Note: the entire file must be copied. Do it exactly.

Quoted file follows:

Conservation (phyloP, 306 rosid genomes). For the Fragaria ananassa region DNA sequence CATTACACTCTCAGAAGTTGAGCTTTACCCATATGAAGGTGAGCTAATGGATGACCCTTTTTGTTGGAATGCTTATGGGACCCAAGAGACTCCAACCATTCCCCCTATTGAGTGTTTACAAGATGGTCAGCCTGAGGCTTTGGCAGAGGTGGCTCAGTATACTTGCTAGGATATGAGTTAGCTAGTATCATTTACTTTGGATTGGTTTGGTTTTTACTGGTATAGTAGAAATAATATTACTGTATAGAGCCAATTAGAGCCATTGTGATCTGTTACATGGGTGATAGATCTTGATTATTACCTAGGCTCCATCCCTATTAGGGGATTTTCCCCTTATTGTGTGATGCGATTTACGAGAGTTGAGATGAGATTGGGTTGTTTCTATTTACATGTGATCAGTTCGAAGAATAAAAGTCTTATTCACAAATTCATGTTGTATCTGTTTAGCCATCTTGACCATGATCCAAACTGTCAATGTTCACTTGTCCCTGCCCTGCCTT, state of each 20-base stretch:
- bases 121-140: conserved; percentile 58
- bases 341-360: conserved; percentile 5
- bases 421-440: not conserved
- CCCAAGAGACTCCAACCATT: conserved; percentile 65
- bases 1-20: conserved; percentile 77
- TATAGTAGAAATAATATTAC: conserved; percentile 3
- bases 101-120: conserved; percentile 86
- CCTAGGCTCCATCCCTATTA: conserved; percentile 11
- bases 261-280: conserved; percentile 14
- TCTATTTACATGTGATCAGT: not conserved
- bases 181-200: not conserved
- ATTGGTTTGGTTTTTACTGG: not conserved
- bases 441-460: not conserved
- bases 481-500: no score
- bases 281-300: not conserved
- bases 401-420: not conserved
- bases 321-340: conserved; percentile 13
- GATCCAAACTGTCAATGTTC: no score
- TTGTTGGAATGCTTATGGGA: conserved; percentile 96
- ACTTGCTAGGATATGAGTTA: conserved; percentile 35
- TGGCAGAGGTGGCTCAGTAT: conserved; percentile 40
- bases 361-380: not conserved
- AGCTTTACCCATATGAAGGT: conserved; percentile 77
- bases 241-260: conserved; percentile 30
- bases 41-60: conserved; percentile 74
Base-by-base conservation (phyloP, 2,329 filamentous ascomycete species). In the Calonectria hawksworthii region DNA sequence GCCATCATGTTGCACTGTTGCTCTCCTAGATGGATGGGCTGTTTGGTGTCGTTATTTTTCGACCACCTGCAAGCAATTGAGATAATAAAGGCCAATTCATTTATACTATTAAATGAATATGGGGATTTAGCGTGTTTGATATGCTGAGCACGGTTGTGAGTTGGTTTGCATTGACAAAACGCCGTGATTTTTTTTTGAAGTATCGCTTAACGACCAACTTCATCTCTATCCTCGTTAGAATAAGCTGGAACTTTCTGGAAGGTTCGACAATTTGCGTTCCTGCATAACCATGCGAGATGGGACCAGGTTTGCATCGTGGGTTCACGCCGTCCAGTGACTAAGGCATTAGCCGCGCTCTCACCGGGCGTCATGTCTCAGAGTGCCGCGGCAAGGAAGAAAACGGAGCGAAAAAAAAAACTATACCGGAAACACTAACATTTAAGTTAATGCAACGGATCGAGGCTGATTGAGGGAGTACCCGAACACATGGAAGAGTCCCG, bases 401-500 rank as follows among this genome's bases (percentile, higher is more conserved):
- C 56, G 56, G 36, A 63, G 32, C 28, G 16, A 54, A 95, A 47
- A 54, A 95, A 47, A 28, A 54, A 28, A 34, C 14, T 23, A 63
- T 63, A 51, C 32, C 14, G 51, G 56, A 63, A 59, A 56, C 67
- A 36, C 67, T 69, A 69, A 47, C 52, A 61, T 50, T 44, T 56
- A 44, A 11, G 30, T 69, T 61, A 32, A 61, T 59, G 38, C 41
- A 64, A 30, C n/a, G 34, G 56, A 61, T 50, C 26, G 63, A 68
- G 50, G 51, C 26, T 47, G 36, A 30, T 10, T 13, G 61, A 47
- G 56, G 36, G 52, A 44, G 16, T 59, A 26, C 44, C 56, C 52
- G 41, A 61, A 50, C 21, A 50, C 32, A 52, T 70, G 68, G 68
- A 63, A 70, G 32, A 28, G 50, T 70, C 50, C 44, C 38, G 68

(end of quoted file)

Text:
Conservation (phyloP, 306 rosid genomes). For the Fragaria ananassa region DNA sequence CATTACACTCTCAGAAGTTGAGCTTTACCCATATGAAGGTGAGCTAATGGATGACCCTTTTTGTTGGAATGCTTATGGGACCCAAGAGACTCCAACCATTCCCCCTATTGAGTGTTTACAAGATGGTCAGCCTGAGGCTTTGGCAGAGGTGGCTCAGTATACTTGCTAGGATATGAGTTAGCTAGTATCATTTACTTTGGATTGGTTTGGTTTTTACTGGTATAGTAGAAATAATATTACTGTATAGAGCCAATTAGAGCCATTGTGATCTGTTACATGGGTGATAGATCTTGATTATTACCTAGGCTCCATCCCTATTAGGGGATTTTCCCCTTATTGTGTGATGCGATTTACGAGAGTTGAGATGAGATTGGGTTGTTTCTATTTACATGTGATCAGTTCGAAGAATAAAAGTCTTATTCACAAATTCATGTTGTATCTGTTTAGCCATCTTGACCATGATCCAAACTGTCAATGTTCACTTGTCCCTGCCCTGCCTT, state of each 20-base stretch:
- bases 121-140: conserved; percentile 58
- bases 341-360: conserved; percentile 5
- bases 421-440: not conserved
- CCCAAGAGACTCCAACCATT: conserved; percentile 65
- bases 1-20: conserved; percentile 77
- TATAGTAGAAATAATATTAC: conserved; percentile 3
- bases 101-120: conserved; percentile 86
- CCTAGGCTCCATCCCTATTA: conserved; percentile 11
- bases 261-280: conserved; percentile 14
- TCTATTTACATGTGATCAGT: not conserved
- bases 181-200: not conserved
- ATTGGTTTGGTTTTTACTGG: not conserved
- bases 441-460: not conserved
- bases 481-500: no score
- bases 281-300: not conserved
- bases 401-420: not conserved
- bases 321-340: conserved; percentile 13
- GATCCAAACTGTCAATGTTC: no score
- TTGTTGGAATGCTTATGGGA: conserved; percentile 96
- ACTTGCTAGGATATGAGTTA: conserved; percentile 35
- TGGCAGAGGTGGCTCAGTAT: conserved; percentile 40
- bases 361-380: not conserved
- AGCTTTACCCATATGAAGGT: conserved; percentile 77
- bases 241-260: conserved; percentile 30
- bases 41-60: conserved; percentile 74
Base-by-base conservation (phyloP, 2,329 filamentous ascomycete species). In the Calonectria hawksworthii region DNA sequence GCCATCATGTTGCACTGTTGCTCTCCTAGATGGATGGGCTGTTTGGTGTCGTTATTTTTCGACCACCTGCAAGCAATTGAGATAATAAAGGCCAATTCATTTATACTATTAAATGAATATGGGGATTTAGCGTGTTTGATATGCTGAGCACGGTTGTGAGTTGGTTTGCATTGACAAAACGCCGTGATTTTTTTTTGAAGTATCGCTTAACGACCAACTTCATCTCTATCCTCGTTAGAATAAGCTGGAACTTTCTGGAAGGTTCGACAATTTGCGTTCCTGCATAACCATGCGAGATGGGACCAGGTTTGCATCGTGGGTTCACGCCGTCCAGTGACTAAGGCATTAGCCGCGCTCTCACCGGGCGTCATGTCTCAGAGTGCCGCGGCAAGGAAGAAAACGGAGCGAAAAAAAAAACTATACCGGAAACACTAACATTTAAGTTAATGCAACGGATCGAGGCTGATTGAGGGAGTACCCGAACACATGGAAGAGTCCCG, bases 401-500 rank as follows among this genome's bases (percentile, higher is more conserved):
- C 56, G 56, G 36, A 63, G 32, C 28, G 16, A 54, A 95, A 47
- A 54, A 95, A 47, A 28, A 54, A 28, A 34, C 14, T 23, A 63
- T 63, A 51, C 32, C 14, G 51, G 56, A 63, A 59, A 56, C 67
- A 36, C 67, T 69, A 69, A 47, C 52, A 61, T 50, T 44, T 56
- A 44, A 11, G 30, T 69, T 61, A 32, A 61, T 59, G 38, C 41
- A 64, A 30, C n/a, G 34, G 56, A 61, T 50, C 26, G 63, A 68
- G 50, G 51, C 26, T 47, G 36, A 30, T 10, T 13, G 61, A 47
- G 56, G 36, G 52, A 44, G 16, T 59, A 26, C 44, C 56, C 52
- G 41, A 61, A 50, C 21, A 50, C 32, A 52, T 70, G 68, G 68
- A 63, A 70, G 32, A 28, G 50, T 70, C 50, C 44, C 38, G 68